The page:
Nasty work if you can get it

4 November 2014
Dale Farm

The UK's most notorious anti-Gypsy security firm, responsible for the brutal Twin Oaks eviction in 2004, says it expects to take on the biggest clearance operation ever mounted against a village community in Britain in modern times.
Constant & Co., which has earned tens of millions of euro clearing Gypsies from their own land, now wants the contract to demolish Dale Farm, home to 500 Irish Travellers near Crays Hill, Essex.
The job, worth three million euro, would involve removing, and in some plots smashing, chalets and mobile-homes, and physically forcing up to 90 families, including children, the elderly and infirm, to leave the district with nowhere legally to live.
Along with their homes and children's primary school, the families stand to lose their unique youth-club community centre and Saint Christopher's Chapel.
"This is ethnic-cleansing," said one voluntary worker who visits Dale Farm. "But the council are trying to disguise that fact with a lot of politically correct language."
Because of the high cost of the work, Basildon have been compelled to put it out to tender in the official Journal of the European Union. The closing date for bids is mid-August. 

Dale Farm Protests
Dale Farm Protests

In its ad the council states that the winner bidder must 'demonstrate a commitment to upholding the principles of equality and diversity legislation and be sensitive and responsive to the needs of people. However, Basildon has already indicated it favours re-engagement of Constant, a firm the council has already employed for a number of small evictions. Critics say these were conducted in a way that flaunted EU health and safety regulations, and resulted in the destruction of private belongings.  Photographic and video evidence from previous evictions illustrate how at Hovefields
no perimeter fencing was erected and children were allowed in close proximity when heavy machinery was in motion.
While the council justified its use of s178 of the Town and Country Planning Act to restore Greenbelt, land at Hovefields has been left derelict.
Top-soil has been destroyed and the plots surrounded by high earth bounds. Much of the ground is now flooded with contaminated water from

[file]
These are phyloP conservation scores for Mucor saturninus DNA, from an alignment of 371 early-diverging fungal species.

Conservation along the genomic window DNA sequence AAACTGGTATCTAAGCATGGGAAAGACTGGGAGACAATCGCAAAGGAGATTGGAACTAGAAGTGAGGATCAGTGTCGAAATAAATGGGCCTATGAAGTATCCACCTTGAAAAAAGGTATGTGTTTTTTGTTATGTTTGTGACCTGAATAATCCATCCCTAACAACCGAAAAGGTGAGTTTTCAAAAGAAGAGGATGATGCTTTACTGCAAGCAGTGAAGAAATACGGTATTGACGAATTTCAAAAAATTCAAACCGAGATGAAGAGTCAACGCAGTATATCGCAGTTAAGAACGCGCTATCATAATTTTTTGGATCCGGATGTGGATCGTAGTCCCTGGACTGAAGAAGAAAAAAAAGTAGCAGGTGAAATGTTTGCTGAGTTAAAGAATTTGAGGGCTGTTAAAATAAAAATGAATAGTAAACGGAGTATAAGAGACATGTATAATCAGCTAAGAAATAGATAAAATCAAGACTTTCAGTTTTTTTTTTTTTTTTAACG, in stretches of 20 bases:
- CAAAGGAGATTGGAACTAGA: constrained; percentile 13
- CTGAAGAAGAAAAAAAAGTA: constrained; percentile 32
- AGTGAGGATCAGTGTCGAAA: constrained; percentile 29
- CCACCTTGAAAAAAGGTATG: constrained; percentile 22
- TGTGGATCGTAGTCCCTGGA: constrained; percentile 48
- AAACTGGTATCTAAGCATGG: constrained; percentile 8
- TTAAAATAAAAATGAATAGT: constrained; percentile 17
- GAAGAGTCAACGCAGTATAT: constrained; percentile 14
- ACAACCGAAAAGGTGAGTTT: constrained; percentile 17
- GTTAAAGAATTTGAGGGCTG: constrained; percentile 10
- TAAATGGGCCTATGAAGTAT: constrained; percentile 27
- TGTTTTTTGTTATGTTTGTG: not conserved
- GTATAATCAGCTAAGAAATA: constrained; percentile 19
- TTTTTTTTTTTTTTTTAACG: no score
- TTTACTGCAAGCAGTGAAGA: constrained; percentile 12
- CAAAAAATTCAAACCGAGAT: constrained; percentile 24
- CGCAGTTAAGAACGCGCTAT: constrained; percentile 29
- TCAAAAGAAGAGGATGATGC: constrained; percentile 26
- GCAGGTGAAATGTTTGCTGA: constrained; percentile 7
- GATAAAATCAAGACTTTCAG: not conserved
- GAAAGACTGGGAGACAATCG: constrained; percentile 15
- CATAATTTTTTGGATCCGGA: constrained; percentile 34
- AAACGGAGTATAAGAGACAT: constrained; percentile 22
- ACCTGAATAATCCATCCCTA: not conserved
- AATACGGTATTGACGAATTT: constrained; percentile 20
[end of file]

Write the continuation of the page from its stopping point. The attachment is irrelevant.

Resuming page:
broken cess-tanks, posing a danger to health for children and adults who continue to live nearby while awaiting further Constant incursions.
A film produced for Dale Farm Housing Association shows caravans on fire as bailiffs manhandle screaming children. One plant-hire company has discontinued renting to Constant, branding its approach brutal.
Referring to the Twin Oaks eviction, Justice Collins said in the High Court that having seen a video of Constant at work he considered the bailiffs' conduct unacceptable as it inevitably led to harm to those affected.
"The council must re-consider the use of this firm," stated Justice Collins. He also noted that the police had failed to curb the excesses of Constant bailiffs.
Collins added that in cases of serious ill-health or needs of children, eviction would be disproportionate. Although the right to evict has since been upheld the conditions he attached were adopted in a complex Court of Appeal ruling earlier this year.
Requested under the Freedom of Information Act to provide copies of its obligatory Risk Assessment reports for the Hovefields and Dale Farm evictions, Basildon has admitted that no such surveys have been carried out.
Jean Sheridan, a Dale Farm mother of triplets, is fearful of the trauma bailiffs could cause her babes. She hopes that before Constant is ordered in she will be able  to mount a case in the European Court of Human Rights.
"We have nowhere else to go and my babes need medical help," Jean says. "They were born prematurely and lucky to live. How will they survive the terrors Constant will bring?"
The UK Children's Commissioner has asked Basildon what it intends to do to safeguard children during demolition and what alternate accommodation is being offered them. No satisfactory answer has yet been received.

By Grattan Puxon